On the outside looking in. Essentially a "No.. YOU do it" conversation. Although you can sub in your own dialogue if you'd like. My vote is Ellie stating "But he'll smell me."More fan art. This time from Matt. Not only the finished version, but I got the process as well. Somehow he's able to accomplish this is three steps. Wish I could. Now, as an artist, and like ANY artist, I don't like showing people my mistakes. The end product should speak for itself. But as ANY normal person, I can see the entertainment value of the creative process. I like seeing other artist are like me, and jack up their own drawings a regular basis. I can still draw my characters out of proportion, or their heads too large, and so on. Just like anyone. This comic wasn't that much of a nightmare, but it was still an arduous process for all the little details. But that, to me, is what breathes all the life into it. These are the four panels for the strip I snapped a pic of with my smart phone, unaltered. They're very raw and not what the end result would be. It's just enough to get me on the computer to finish it. In panel one, Ellie didn't need the rest of her body drawn since I could draw the curve of her waist digitally, and it would by symmetrical, thus copied and flipped horizontally. I decided Quinn's stance would be the same for panel 2, so there was no need to redraw it. Easy to deduce I drew panel 2 before panel one. I do this often. Ellie's neck is very elongated in panel 2 as well. Since 80-90%% of the comic is done digitally, I redraw the characters less and less, reserving all tweaking for Photoshop, (as you'll see in the next image.) As long as her face and body look fine, there's no point in erasing either just to redraw them closer together for the sake of a sketch. Ellie's slightly too large in panel 3, so she'll need to be shrunk'd. I wasn't satisfied with Quinn's expression in the final panel, so I redrew it. The flapping hands will also need some work, as well as giving a bit more space between each girl. When drawing, since I don't traditionally draw out the panels in sequence on one large sheet of paper, it can be hard to gauge how much will fit on one tier. You'll see all this corrected below.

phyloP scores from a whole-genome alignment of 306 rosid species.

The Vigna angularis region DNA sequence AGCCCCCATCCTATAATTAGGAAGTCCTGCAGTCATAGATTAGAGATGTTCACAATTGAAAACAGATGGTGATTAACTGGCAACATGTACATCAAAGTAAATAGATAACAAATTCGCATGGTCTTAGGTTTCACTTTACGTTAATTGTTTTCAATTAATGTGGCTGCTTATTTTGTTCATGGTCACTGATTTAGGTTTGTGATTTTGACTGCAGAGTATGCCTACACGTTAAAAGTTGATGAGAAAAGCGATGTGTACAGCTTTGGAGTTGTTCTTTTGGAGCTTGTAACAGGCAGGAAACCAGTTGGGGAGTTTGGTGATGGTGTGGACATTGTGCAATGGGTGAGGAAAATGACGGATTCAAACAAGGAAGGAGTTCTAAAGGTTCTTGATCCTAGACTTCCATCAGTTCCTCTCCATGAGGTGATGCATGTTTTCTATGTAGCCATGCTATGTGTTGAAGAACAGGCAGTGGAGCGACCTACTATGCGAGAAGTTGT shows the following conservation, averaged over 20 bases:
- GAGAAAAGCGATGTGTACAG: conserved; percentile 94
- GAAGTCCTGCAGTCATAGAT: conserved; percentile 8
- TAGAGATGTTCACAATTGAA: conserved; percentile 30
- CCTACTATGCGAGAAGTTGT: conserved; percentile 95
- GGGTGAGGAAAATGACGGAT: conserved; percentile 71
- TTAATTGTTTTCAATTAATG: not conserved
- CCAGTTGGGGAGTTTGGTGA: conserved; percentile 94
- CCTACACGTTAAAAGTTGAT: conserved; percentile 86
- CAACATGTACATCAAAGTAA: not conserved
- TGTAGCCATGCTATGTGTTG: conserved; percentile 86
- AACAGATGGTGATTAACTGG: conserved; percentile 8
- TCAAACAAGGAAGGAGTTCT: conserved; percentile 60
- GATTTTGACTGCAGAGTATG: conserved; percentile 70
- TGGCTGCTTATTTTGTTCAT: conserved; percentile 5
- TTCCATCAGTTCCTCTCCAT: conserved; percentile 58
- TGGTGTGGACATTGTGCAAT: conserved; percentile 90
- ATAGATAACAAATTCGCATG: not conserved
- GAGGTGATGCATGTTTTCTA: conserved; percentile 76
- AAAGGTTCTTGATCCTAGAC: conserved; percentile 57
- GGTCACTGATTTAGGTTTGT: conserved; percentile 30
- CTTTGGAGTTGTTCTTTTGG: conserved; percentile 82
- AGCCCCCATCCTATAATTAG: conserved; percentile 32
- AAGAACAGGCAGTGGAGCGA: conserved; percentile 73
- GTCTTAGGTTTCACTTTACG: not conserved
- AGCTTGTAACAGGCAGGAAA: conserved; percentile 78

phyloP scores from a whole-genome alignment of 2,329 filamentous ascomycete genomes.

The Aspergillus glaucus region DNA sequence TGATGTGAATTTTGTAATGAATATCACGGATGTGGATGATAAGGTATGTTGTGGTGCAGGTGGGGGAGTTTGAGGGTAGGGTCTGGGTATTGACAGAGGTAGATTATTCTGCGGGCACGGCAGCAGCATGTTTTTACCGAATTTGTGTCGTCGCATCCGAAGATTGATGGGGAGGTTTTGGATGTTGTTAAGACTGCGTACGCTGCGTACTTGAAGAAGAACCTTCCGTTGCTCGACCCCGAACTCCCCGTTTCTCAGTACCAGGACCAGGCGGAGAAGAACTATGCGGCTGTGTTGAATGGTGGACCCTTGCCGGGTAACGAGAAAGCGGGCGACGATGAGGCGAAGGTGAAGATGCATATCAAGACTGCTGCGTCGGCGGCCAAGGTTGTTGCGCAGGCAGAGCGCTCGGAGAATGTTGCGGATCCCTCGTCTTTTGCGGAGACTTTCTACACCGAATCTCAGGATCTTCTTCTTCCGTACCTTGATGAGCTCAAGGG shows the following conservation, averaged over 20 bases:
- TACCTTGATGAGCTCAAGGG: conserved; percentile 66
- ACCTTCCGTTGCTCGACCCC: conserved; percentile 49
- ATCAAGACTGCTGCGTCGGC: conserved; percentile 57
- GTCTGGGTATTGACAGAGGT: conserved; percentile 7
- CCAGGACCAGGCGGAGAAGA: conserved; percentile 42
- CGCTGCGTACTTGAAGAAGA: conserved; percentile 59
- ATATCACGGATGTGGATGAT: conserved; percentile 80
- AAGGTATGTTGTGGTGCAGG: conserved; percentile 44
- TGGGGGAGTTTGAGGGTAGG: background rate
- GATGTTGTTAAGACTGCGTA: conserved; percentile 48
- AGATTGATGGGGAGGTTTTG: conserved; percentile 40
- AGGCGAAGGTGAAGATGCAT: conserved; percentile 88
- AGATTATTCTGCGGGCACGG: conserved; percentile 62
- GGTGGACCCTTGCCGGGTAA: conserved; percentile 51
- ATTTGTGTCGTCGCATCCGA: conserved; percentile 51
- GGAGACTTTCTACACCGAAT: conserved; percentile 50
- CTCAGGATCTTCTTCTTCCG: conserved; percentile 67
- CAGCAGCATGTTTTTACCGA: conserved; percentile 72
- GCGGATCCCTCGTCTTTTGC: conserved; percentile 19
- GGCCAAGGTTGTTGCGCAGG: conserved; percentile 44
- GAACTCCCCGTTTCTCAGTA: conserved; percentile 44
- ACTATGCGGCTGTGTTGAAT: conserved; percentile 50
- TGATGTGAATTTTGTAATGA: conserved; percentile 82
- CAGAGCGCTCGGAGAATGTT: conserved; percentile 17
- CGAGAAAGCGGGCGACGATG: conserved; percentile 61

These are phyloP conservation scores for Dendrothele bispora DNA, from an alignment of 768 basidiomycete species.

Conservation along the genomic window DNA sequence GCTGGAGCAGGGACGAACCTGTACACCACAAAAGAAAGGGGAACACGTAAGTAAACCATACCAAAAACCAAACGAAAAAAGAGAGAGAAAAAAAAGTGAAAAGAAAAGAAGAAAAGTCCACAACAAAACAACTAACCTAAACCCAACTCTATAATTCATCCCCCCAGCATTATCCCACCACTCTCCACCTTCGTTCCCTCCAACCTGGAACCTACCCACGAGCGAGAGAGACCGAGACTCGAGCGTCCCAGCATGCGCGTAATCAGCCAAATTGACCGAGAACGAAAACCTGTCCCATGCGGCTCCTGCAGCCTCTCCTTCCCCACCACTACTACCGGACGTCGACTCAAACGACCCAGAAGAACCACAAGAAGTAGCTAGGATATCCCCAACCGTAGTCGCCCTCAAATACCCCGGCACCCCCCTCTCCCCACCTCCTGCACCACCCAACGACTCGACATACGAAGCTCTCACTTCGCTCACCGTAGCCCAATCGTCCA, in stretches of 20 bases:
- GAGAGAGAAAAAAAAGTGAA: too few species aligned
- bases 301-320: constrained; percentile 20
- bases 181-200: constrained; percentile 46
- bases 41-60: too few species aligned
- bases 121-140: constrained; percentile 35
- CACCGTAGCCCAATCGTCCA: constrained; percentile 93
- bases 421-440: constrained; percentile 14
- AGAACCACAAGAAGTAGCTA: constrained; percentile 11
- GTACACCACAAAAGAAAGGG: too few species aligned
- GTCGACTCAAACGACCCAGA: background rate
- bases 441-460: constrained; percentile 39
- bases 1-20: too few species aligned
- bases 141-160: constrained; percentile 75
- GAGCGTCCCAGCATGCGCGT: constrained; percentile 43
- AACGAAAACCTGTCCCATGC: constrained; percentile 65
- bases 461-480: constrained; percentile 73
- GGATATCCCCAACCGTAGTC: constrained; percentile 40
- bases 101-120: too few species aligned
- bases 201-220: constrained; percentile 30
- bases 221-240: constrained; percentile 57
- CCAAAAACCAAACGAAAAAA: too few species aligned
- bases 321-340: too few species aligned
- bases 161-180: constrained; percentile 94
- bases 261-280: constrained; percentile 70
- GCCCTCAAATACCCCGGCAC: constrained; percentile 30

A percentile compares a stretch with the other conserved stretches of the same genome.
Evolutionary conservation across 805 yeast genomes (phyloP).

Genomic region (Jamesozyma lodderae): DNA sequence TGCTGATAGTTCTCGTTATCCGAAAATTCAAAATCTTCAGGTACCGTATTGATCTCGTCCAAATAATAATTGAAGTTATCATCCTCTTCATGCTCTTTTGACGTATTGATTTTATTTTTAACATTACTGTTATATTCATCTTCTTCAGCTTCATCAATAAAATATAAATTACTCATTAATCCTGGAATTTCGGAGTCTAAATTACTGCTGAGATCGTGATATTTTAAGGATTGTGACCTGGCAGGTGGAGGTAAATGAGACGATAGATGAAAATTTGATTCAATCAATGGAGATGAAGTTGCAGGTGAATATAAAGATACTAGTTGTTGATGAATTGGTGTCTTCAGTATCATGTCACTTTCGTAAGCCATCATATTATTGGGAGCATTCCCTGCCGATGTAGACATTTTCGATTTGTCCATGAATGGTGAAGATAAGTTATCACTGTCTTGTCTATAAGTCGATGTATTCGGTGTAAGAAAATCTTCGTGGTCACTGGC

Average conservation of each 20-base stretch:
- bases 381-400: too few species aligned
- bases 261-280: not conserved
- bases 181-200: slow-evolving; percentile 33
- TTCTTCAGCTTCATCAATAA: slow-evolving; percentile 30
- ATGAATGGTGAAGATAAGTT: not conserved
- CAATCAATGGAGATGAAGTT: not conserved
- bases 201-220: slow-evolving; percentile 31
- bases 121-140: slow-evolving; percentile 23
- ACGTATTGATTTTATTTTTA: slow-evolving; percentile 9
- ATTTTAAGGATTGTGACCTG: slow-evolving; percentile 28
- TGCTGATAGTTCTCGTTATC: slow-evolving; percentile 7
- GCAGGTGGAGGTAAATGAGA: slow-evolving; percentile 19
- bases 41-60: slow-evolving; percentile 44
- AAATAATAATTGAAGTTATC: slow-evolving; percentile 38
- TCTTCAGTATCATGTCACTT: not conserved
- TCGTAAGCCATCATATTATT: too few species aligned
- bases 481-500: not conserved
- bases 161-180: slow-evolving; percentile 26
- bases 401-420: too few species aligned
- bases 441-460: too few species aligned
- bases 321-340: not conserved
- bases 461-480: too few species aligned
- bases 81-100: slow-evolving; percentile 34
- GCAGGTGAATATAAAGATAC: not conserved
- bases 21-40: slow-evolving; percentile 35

Ellie looked at bit too much like she was fanning herself in Panel 4 with her left hand, so this was reworked. Without this being, say, animated, it can be a tricky action to pull off and have the reader interpret it correctly. Ellie: "Oh I'm getting the VAPORS."The backgrounds usually go through a tremendous amount of layers. Gradients, shading, blurs, and glows. This also includes textures I have such as 'rust' 'wood grain' 'granite' and so on. The floor and walls in this image have a very faint layer of rust and granite on top of them (set at 7% opacity I think.) It gives them a little meat, and separation from the smoother coloring of the characters themselves. Those will make up the forground layers that will be repeated for each panel to give it some depth, and the idea the action is in the foreground, and these two are stuck 'looking on.' Another thing that has changed in the last 6 months or so involves the shading. Instead of just dropping a selected area's brightness 20 points, I now use a 7% black-to-opaque gradient. While using black instead of the original color washes it out slightly, it does allow for a more fluid transition into shadow than a sharp divide like before.